Sunday, January 26, 2020

Personalized Learning: The Why, How, and What

Education is at a crossroads. The Fourth Industrial Revolution is chugging ahead with the 5th on the horizon. New technologies have radically changed the world that all of us live and work in across the globe. In many cases, this has been a good thing, but not always. The fact of the matter is that change isn’t coming; it is banging on the door every day. The mantra of “that’s the way we’ve always done it” is beginning to fade more and more. As times change, many schools and districts are grappling with what to focus on in an effort to keep up with societal demands, a changing workforce, new areas of study, disruptive technologies, and learners who crave more relevant experiences. As a result, many educational entities have embraced a shift to a more personalized approach to learning.

While this is admirable, what I have experienced firsthand is a lack of a uniform vision and plan or collective understanding as to what it means to personalize learning. It is definitely not about putting all kids on a device at the same time with no discourse under the guise that a tool can create a truly personal experience. Heck, it doesn’t even have to involve technology, but virtually every educator sees it as necessary. The goal of this post is to help schools, districts, and educators develop a clear understanding of what personalized learning really is in order to implement it effectively at scale.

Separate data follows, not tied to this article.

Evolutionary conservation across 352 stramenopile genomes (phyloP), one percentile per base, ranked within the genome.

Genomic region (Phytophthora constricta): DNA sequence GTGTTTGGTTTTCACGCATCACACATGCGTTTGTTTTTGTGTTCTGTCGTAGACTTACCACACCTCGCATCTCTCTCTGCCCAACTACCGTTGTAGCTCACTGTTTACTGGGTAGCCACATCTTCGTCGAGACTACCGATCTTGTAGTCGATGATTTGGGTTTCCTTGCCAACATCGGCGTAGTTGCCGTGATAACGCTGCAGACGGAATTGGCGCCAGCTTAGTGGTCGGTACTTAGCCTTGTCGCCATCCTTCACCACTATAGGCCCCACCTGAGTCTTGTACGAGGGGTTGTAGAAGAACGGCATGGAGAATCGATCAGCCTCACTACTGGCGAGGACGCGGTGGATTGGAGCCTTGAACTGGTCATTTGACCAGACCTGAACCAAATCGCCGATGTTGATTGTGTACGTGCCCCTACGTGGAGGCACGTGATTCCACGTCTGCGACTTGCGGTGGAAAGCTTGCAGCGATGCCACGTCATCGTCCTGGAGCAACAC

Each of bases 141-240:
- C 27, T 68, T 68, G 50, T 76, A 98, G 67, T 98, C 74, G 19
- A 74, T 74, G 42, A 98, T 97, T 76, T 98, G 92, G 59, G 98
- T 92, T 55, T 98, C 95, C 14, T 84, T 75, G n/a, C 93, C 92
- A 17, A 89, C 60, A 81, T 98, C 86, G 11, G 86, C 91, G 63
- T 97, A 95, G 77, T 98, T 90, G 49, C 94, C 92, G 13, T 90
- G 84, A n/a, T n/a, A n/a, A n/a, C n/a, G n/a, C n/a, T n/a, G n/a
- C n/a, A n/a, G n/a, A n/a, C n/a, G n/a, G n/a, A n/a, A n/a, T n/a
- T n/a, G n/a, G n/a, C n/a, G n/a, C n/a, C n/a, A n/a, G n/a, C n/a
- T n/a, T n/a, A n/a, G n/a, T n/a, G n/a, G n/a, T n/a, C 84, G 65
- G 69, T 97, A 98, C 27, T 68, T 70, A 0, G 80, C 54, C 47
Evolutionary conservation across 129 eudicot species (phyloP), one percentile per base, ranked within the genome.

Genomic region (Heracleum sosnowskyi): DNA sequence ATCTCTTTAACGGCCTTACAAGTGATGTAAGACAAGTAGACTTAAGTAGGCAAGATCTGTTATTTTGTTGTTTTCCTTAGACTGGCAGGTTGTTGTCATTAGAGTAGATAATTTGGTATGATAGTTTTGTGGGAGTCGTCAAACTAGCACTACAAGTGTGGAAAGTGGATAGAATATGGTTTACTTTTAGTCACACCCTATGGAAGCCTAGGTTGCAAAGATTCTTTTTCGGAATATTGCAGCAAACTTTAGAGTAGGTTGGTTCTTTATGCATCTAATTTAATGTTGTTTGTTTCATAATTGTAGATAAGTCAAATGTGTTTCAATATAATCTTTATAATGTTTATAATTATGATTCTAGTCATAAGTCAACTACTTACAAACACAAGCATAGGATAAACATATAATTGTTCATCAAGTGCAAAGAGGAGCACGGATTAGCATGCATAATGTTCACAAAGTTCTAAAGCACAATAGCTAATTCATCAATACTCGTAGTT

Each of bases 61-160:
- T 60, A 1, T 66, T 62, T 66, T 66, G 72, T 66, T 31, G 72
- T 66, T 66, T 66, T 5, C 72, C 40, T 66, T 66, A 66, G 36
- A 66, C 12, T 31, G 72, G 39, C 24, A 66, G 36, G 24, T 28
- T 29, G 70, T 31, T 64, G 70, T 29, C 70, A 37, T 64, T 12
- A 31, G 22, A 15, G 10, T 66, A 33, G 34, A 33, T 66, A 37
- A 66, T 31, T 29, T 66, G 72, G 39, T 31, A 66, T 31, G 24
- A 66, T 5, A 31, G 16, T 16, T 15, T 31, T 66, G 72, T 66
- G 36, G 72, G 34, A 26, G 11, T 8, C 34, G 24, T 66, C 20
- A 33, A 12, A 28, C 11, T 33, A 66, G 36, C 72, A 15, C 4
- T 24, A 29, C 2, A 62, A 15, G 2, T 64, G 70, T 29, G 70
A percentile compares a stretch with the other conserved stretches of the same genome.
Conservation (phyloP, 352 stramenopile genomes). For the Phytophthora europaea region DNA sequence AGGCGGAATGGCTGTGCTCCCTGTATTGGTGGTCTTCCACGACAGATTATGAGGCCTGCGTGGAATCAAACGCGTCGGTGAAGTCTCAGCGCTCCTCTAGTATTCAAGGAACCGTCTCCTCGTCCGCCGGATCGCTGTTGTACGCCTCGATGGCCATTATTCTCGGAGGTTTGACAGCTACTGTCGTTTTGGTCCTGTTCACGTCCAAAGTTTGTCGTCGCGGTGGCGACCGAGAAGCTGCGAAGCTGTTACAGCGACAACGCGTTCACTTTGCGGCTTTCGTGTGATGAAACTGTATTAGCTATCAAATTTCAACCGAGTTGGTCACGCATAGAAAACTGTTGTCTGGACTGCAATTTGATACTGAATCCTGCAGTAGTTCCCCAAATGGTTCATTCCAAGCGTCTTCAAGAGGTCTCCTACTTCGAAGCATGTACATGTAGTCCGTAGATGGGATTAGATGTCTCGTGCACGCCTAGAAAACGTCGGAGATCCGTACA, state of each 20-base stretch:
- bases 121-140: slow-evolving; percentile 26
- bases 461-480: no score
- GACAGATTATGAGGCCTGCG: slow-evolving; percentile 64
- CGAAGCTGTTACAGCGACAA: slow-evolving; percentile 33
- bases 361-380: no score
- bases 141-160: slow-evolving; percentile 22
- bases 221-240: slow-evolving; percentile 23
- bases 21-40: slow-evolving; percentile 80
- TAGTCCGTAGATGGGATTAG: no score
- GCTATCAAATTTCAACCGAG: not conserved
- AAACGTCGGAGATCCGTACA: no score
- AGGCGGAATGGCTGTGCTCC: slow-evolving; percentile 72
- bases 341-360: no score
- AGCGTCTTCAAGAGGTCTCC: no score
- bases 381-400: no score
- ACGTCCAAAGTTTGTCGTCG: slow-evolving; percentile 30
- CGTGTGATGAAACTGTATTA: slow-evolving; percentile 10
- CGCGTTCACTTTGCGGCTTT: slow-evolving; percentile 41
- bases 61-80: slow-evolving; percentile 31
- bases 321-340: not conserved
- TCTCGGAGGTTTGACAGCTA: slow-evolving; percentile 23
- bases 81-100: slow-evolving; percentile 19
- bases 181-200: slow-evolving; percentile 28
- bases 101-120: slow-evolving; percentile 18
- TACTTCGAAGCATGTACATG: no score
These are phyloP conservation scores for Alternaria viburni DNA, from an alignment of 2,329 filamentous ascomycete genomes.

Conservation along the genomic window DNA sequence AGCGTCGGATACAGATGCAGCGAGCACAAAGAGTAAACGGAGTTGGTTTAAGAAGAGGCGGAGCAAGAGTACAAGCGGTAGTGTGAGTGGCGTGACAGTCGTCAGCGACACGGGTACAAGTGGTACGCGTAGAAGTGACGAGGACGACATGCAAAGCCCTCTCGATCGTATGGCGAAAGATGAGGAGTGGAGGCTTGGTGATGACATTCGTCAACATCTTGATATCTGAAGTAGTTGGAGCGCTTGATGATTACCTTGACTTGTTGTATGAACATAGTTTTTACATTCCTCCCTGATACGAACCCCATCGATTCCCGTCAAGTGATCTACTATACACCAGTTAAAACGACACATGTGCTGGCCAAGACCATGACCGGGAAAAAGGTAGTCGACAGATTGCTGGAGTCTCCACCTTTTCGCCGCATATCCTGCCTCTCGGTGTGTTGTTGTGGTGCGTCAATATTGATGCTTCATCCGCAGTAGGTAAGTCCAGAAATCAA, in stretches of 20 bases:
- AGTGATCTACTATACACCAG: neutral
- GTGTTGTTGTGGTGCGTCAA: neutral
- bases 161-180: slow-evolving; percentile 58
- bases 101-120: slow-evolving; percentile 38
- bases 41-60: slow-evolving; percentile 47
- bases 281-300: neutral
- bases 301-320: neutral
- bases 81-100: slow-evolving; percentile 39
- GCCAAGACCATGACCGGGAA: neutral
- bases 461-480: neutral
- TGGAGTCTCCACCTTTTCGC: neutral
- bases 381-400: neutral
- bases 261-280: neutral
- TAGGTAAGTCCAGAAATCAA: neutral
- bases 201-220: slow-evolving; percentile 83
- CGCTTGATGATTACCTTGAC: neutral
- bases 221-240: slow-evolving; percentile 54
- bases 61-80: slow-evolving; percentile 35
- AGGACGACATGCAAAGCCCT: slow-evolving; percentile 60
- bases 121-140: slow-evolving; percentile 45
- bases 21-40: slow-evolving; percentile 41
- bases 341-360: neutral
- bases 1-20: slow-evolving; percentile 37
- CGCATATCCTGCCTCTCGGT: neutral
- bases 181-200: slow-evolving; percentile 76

Personalization represents a shift in focus from the “what” (content, curriculum, tests, programs, technology) to the “who” to create a more personal learning experience for all kids. At the forefront is developing and sustaining a culture that imparts purpose, meaning, relevance, ownership, and various paths that cater to both the strengths and weaknesses of all students. It is critical to come to a consensus as to what this then means in the context of teaching, learning, and leadership. Common vision, language, and expectations matter if the goal is to move beyond just a buzzword or isolated pockets of excellence. Below is an image I created to help schools and districts with all of the above.




Learning Environment

The learning environment makes or breaks personalized learning. It is impacted by school culture and leadership decisions at both the administrator and teacher levels, such as policies, procedures, schedules, and facilities that treat all learners as unique individuals. This could include both where kids learn and when. Technology can, in many cases, be a central component, but as I stated above, it doesn’t have to be. Some specific examples of learning environments that cater to a more personalized approach include:
  • Flexible classrooms and spaces
  • Innovative schedules
  • No bells
  • Virtual courses
  • Work-study and internship programs
  • Academies and small learning communities
  • Outdoor classrooms and spaces
  • Field trips
  • Bring Your Own Device (BYOD) and 1:1
  • Augmented and virtual reality
The key takeaway here is that personalized learning is much more than what just happens in a classroom or the use of a tool. The right culture has to be in place to create a learning environment conducive to unleashing the genius and talents of all kids, which means focusing on equity and social-emotional learning (SEL) when needed.

Curriculum